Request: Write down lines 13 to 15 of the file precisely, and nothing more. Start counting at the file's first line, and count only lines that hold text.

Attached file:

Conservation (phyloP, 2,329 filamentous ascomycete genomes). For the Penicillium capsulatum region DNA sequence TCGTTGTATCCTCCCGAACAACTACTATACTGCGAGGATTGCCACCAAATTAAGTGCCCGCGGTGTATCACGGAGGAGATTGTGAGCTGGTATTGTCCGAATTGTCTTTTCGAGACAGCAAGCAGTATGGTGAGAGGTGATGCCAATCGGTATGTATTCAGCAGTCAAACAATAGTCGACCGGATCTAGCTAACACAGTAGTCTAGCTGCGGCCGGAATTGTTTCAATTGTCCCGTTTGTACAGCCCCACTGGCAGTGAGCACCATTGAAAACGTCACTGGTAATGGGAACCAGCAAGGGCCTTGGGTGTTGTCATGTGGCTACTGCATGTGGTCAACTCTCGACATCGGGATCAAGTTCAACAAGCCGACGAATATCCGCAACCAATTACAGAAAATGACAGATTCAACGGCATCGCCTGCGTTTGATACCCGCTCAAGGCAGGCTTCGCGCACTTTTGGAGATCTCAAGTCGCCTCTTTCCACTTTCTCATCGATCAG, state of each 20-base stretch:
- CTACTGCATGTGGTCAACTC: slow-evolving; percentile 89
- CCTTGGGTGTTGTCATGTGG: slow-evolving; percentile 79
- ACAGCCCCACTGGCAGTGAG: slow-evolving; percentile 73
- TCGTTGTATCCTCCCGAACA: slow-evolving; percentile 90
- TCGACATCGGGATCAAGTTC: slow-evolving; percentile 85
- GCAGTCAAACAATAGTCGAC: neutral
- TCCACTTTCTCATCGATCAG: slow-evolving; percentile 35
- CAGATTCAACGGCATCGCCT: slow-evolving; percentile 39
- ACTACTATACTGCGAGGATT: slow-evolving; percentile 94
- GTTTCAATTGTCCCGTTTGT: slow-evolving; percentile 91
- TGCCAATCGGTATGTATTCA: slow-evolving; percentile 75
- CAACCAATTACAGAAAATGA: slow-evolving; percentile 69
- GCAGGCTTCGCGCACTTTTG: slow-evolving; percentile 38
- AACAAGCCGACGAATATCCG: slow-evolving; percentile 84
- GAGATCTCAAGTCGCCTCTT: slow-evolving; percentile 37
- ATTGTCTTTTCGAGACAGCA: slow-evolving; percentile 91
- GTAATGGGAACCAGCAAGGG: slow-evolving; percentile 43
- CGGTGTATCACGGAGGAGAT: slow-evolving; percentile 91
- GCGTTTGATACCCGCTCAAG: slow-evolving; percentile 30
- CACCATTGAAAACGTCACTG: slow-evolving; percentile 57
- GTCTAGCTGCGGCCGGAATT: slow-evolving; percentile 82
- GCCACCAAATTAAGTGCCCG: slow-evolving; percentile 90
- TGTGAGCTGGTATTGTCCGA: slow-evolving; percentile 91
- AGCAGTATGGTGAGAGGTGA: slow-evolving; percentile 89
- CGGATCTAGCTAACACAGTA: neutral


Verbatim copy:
- CAACCAATTACAGAAAATGA: slow-evolving; percentile 69
- GCAGGCTTCGCGCACTTTTG: slow-evolving; percentile 38
- AACAAGCCGACGAATATCCG: slow-evolving; percentile 84